In my article "Questionable 'Questionable Teachings' #2-Part 1" which addresses the QT of "Being Taught The 10 Commandments Is Like Taking Poison!", I said the following:
I agree with Rev Kong Hee that the Law is not just the 10 commandments and consists of three portions which we have conveniently categorized as civil,ceremonial and moral BUT I disagree that these portions can be individually separated and replaced. There is only ONE LAW and ONE COVENANT and either the WHOLE LAW applies or it doesn't. We, mere man, are the ones who divided the Law into 3 portions, not God.
Rev Kong Hee has kindly, perhaps unwittingly, confirmed for me that it is "We, mere man, are the ones who divided the Law into 3 portions, not God." In his post, Rev Kong Hee wrote the following:
The law consists of various parts. The most important portion is the Ten Commandments, also known as the “moral law,” as they express the morality, values and character of God. The commandments were engraved on stone tablets and are recorded in Exodus 20: 2-17 and Deuteronomy 5: 6-21. Because there are ten of them, they are also commonly called the “Decalogue” (Gr. dekalogos), which means the “ten words” or “ten pronouncements.”
Apart from these commandments, God gave Moses further instructions that governed the ethics and rituals of the Israelites. Augustine (354-430) divided the law of Moses into two parts: the moral and symbolical. For example, “you shall not covet” is a moral law; “you shall circumcise every male on the eighth day” is a symbolical law. To Augustine and the early Church fathers, the moral law of the Ten Commandments is still binding while the symbolical law is no longer binding. Besides circumcision and the sacrifices, Augustine categorizes as symbolical law the tabernacle regulations, the dietary laws, the feasts, etc. Because they are non-binding, he interprets the rules against blended clothing (wool and linen) and the mixed yoke (ox and ass) allegorically.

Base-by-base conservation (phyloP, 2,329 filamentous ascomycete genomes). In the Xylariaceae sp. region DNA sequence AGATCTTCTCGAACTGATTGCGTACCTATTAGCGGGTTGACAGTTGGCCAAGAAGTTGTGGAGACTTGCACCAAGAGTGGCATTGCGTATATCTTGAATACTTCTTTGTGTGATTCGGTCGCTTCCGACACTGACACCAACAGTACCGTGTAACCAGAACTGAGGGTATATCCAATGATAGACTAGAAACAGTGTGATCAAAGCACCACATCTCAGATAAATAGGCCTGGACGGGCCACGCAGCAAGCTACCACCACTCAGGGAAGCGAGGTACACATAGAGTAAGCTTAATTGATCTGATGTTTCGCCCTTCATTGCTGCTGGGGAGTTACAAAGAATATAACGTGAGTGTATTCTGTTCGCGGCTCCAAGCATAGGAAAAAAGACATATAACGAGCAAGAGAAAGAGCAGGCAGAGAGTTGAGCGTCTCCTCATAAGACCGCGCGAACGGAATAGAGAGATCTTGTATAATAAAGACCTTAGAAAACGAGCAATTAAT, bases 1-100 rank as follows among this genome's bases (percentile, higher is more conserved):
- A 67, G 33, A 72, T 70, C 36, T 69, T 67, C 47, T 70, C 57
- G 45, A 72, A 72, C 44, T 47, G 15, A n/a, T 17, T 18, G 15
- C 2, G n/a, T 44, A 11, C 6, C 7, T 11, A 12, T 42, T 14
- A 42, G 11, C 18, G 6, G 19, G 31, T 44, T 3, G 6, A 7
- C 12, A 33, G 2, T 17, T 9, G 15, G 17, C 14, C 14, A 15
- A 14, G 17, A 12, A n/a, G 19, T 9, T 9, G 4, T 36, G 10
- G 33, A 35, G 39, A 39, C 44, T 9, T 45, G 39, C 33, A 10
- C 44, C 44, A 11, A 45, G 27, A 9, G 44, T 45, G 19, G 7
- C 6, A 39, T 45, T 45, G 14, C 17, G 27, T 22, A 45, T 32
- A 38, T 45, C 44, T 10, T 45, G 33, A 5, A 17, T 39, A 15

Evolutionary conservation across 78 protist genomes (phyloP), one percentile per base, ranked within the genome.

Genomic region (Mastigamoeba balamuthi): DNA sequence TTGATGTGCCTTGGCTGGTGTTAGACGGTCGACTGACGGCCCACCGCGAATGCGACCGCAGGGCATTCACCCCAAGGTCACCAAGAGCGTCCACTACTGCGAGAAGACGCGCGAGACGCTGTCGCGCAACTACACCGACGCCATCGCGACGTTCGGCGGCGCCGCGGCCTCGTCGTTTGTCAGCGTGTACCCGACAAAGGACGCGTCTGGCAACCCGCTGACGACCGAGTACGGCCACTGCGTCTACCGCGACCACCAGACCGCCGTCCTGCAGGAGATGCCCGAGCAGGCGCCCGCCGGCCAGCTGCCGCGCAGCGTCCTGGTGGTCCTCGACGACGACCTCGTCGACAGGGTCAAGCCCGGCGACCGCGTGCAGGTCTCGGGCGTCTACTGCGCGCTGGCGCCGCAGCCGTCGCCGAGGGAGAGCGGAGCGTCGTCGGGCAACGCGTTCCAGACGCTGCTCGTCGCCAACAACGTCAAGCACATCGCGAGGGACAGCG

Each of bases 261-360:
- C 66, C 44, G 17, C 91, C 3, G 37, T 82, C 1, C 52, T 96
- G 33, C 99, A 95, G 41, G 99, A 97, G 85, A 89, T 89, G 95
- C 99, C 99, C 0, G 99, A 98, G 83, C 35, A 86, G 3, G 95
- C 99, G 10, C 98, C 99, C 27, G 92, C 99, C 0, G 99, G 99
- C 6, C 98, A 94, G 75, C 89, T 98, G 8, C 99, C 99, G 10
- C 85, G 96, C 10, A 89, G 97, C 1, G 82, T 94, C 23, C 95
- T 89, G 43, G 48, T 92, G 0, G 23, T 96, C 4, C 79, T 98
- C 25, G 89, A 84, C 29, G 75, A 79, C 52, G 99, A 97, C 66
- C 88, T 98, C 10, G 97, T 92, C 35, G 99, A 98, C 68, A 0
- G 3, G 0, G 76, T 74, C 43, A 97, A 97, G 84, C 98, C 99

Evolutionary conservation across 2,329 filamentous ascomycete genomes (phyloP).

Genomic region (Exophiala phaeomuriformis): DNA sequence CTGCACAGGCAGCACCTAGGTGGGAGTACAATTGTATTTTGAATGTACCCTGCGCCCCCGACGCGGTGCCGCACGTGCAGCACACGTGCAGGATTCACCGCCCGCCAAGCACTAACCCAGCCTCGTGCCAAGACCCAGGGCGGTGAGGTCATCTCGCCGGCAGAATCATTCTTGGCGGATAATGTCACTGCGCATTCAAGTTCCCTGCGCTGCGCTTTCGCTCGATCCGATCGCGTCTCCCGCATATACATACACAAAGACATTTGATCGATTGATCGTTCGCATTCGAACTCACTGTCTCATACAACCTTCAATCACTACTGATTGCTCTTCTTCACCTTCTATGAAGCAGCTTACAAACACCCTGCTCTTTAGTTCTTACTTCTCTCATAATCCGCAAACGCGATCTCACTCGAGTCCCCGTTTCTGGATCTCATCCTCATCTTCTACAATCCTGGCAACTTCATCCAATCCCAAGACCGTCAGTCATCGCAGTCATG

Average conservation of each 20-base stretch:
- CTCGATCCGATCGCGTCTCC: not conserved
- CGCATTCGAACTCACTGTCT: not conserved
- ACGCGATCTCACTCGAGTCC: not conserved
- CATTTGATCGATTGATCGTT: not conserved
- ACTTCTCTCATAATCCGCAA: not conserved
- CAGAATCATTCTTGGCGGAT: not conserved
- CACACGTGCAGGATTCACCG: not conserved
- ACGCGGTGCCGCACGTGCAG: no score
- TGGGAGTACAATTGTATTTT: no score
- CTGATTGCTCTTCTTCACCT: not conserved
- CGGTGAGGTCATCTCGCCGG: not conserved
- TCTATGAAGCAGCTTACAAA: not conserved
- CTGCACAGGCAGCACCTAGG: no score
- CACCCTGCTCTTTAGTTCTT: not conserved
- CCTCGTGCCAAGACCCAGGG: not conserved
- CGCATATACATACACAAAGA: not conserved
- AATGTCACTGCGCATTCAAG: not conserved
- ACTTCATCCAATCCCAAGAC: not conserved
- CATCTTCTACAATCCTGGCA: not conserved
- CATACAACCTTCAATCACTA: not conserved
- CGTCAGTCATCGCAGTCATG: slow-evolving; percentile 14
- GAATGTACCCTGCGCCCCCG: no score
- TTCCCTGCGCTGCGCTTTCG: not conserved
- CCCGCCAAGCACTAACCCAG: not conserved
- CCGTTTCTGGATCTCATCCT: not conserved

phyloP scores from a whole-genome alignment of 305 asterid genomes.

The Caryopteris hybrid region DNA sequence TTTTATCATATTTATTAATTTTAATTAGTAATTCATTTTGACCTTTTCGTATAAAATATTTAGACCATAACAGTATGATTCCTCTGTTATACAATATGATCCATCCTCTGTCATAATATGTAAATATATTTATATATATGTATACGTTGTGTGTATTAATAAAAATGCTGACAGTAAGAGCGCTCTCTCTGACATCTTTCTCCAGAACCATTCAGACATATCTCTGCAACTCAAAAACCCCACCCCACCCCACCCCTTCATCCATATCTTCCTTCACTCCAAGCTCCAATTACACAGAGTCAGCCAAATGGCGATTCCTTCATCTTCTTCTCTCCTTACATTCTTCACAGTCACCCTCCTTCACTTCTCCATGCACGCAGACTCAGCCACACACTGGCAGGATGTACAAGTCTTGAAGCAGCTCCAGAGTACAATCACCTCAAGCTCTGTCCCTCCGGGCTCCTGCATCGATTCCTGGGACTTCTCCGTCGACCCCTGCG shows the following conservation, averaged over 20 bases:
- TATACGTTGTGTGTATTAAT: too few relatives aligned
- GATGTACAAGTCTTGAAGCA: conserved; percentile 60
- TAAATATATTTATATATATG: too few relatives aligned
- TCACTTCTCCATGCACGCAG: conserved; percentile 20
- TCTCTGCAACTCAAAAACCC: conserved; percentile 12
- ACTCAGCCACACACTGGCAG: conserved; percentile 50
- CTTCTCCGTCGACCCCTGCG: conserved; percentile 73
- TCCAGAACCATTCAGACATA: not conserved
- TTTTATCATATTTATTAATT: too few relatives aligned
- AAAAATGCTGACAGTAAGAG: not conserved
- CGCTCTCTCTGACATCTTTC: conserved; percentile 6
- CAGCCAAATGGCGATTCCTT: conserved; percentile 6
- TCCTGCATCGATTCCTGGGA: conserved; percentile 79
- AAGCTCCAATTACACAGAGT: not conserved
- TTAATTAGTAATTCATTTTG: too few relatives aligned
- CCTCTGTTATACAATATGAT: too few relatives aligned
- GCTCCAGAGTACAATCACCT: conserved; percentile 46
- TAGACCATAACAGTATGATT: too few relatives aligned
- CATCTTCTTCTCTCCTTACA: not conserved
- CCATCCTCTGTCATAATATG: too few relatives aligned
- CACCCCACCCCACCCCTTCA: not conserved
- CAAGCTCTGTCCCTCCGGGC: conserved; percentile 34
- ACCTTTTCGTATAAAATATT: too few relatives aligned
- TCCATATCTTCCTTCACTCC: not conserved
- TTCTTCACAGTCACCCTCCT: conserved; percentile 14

As always, Scripture must be compared with Scripture to avoid misinterpretation. It is clear that Jesus brought to an end the observance of the symbolical laws by His redemptive accomplishment. The entire sacrificial system and ceremonial washings were “external regulations applying until the time of the new order” (Heb. 9:10). These symbolical or topological law was “only a shadow of the good things that are coming—not the realities themselves” (Heb. 10:1), its regulations were set aside once the realities had arrived in Christ (Heb. 7:18-19, 22). Jesus ushered in the new order that made the ceremonial rituals redundant: “In that He says, ‘A new covenant,’ He has made the first obsolete. Now what is becoming obsolete and growing old is ready to vanish away.” (Heb. 8:13).
This moral/symbolical distinction eventually gave way to the more precise three-part analysis first worked out in detail by Thomas Aquinas (1225-1274). Aquinas says that the law of Moses is made up of moral, ceremonial and civil precepts. From the days of Aquinas to the Reformation, to our time, the Church has been consistent in teaching that only the moral law is still binding, all ceremonial and civil laws are no longer applicable to believers.
(emphasis in bold mine)
I shall now share my exchange with Roy Jr below and welcome comments from all of you:
I am not a theologian but I am just wondering, did any of those eleven historical church documents listed in the article explain how Rom 6:14 - “For sin shall not have dominion over you, for you are not under law but under grace.” - fits in with obeying the 10 commandments?